Direct Action Organizing Taught by Kent Smith Thursdays || September 8th - 29th || 7:00 - 8:30 pm Taborspace || 5441 SE Belmont St. Four weeks, $89 || Space is limited. 10 tuitions waivers are available to members of marginalized communities who would like to teach the course material to their community. Contact coordinatorpugspdx.com for info + instructions. Make a significant contribution to Social Justice by winning concrete change at both the local and systemic levels. Learn the principles of Direct-Action Organizing: how to mobilize the grassroots to carry out effective campaigns that win. Organizing is the act of mobilizing a community for action around its concerns, and for the long term. Direct Action is grounded in non-violent Civil Disobedience--in using the Power the people have to interrupt injustice--from boycotts and protest marches to building takeovers, sit-ins and the calculated breaking of unjust laws. Direct Action Organizing itself is the best way to show others how to Organize for Direct Action: teach through doing. Using a mix of readings, videos, discussion and experiential learning exercises, this course will cover the history of Organizing in America (and in Portland) while de-centering the Whiteness that has historically accompanied it. Participants will sketch and plan out their own idea for a Direct-Action Organizing campaign. You will finish this course with skills and strategies to plan, organize and implement effective protest campaigns, and to teach others to do the same. Week 1: Why We Fight What are our personal interests in Direct-Action Organizing? (If you're not sure about yours, this class is a safe place to figure it out.) We'll share our expectations, needs and goals for the course and discuss how our group will define “Organizing for Direct-Action”. We'll also take a brief trip through the history of Organizing. Week 2: Principles of Direct-Action Organizing What is the different between a Leader and an Organizer? Is it true that Organizing a community is the best way to teach its members how to Organize? We'll reflect of some of the giants of Organizing history and share ideas for de-centering Whiteness in Organizing. Week 3: Envisioning Protest Campaigns What are the typical elements of an Organizing Drive? Break-out groups will discuss the social justice concerns nearest and dearest to them and individuals begin to explore a critical approach to crafting a campaign around their social justice priorities. Week 4: What We Want to Do How might we go about Organizing a community for change? Look ahead while hearing about further resources and education for the aspiring Organizer. We'll reflect on the course and share some of the actions (if any) we are committed to taking, moving forward. Kent Smith is a former Organizer with ACORN and with the Oregon Student Association.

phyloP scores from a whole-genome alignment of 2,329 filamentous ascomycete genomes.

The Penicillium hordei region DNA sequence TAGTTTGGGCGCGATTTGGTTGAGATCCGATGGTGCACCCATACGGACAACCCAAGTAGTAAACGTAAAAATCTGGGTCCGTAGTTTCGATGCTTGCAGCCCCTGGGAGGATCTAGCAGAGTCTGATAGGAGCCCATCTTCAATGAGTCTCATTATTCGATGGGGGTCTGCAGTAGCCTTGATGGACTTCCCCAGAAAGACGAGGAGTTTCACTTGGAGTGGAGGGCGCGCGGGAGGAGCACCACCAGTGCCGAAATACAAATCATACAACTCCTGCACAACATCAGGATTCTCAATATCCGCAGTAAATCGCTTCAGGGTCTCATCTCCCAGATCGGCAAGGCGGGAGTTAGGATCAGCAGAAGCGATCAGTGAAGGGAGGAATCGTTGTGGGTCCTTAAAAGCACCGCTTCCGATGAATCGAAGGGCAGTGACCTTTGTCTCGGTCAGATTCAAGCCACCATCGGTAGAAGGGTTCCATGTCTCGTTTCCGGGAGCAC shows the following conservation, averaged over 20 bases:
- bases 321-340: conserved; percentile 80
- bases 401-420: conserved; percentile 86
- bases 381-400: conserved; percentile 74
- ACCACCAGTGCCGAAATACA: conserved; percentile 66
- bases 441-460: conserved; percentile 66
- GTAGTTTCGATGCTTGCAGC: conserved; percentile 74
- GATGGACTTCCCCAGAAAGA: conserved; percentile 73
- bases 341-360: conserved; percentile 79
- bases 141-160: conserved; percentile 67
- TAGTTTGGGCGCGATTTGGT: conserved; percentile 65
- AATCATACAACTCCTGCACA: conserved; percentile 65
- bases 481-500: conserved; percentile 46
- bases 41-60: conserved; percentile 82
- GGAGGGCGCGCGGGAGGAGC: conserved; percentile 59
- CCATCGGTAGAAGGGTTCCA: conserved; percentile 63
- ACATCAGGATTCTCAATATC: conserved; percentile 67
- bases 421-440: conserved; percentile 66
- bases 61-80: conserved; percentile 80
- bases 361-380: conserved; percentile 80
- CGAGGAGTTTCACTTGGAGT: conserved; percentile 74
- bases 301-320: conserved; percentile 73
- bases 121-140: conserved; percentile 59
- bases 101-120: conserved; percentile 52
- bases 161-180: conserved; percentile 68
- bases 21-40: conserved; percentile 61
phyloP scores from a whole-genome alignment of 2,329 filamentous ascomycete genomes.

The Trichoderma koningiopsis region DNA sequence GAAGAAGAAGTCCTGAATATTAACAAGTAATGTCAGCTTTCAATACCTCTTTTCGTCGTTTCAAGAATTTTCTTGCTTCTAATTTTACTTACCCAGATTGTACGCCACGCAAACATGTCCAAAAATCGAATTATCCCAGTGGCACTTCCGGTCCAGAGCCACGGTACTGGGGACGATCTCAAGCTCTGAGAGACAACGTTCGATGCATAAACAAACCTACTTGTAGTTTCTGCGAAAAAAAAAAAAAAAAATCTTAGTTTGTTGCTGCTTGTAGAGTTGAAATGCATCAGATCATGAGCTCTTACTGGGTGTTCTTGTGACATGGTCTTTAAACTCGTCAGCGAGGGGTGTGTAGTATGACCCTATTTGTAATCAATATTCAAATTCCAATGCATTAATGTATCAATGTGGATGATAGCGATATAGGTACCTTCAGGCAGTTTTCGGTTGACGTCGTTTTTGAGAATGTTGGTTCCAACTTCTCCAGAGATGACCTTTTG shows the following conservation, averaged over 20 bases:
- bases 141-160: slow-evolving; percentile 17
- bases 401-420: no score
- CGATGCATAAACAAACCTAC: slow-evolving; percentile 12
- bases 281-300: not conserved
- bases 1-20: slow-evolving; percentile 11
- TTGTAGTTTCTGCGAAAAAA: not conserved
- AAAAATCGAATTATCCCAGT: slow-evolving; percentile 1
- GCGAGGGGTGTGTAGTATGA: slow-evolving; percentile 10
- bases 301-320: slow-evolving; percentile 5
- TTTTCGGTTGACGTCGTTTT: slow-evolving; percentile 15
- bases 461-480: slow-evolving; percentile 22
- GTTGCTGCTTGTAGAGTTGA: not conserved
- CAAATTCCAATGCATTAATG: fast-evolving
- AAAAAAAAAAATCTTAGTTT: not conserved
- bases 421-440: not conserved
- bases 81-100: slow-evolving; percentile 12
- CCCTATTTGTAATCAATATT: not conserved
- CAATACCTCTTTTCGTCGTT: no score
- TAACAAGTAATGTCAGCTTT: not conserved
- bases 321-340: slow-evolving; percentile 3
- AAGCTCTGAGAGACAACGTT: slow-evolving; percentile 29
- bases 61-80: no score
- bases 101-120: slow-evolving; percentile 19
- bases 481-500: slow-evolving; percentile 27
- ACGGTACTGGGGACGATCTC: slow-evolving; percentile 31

Thursday
Sep
22
2016
Thursday, September 22, 2016 from 7-8:30pm
7-8:30pm
Direct Action Organizing Taught by Kent Smith Thursdays || September 8th - 29th || 7:00 - 8:30 pm Taborspace || 5441 SE Belmont St. Four weeks, $89 || Space is limited. 10 tuitions waivers are available to members of marginalized communities who would like to teach the course material to their community. Contact coordinatorpugspdx.com for info + instructions. Make a significant contribution to Social Justice by winning concrete change at both the local and systemic levels. Learn the principles of Direct-Action Organizing: how to mobilize the grassroots to carry out effective campaigns that win. Organizing is the act of mobilizing a community for action around its concerns, and for the long term. Direct Action is grounded in non-violent Civil Disobedience--in using the Power the people have to interrupt injustice--from boycotts and protest marches to building takeovers, sit-ins and the calculated breaking of unjust laws. Direct Action Organizing itself is the best way to show others how to Organize for Direct Action: teach through doing. Using a mix of readings, videos, discussion and experiential learning exercises, this course will cover the history of Organizing in America (and in Portland) while de-centering the Whiteness that has historically accompanied it. Participants will sketch and plan out their own idea for a Direct-Action Organizing campaign. You will finish this course with skills and strategies to plan, organize and implement effective protest campaigns, and to teach others to do the same. Week 1: Why We Fight What are our personal interests in Direct-Action Organizing? (If you're not sure about yours, this class is a safe place to figure it out.) We'll share our expectations, needs and goals for the course and discuss how our group will define “Organizing for Direct-Action”. We'll also take a brief trip through the history of Organizing. Week 2: Principles of Direct-Action Organizing What is the different between a Leader and an Organizer? Is it true that Organizing a community is the best way to teach its members how to Organize? We'll reflect of some of the giants of Organizing history and share ideas for de-centering Whiteness in Organizing. Week 3: Envisioning Protest Campaigns What are the typical elements of an Organizing Drive? Break-out groups will discuss the social justice concerns nearest and dearest to them and individuals begin to explore a critical approach to crafting a campaign around their social justice priorities. Week 4: What We Want to Do How might we go about Organizing a community for change? Look ahead while hearing about further resources and education for the aspiring Organizer. We'll reflect on the course and share some of the actions (if any) we are committed to taking, moving forward. Kent Smith is a former Organizer with ACORN and with the Oregon Student Association.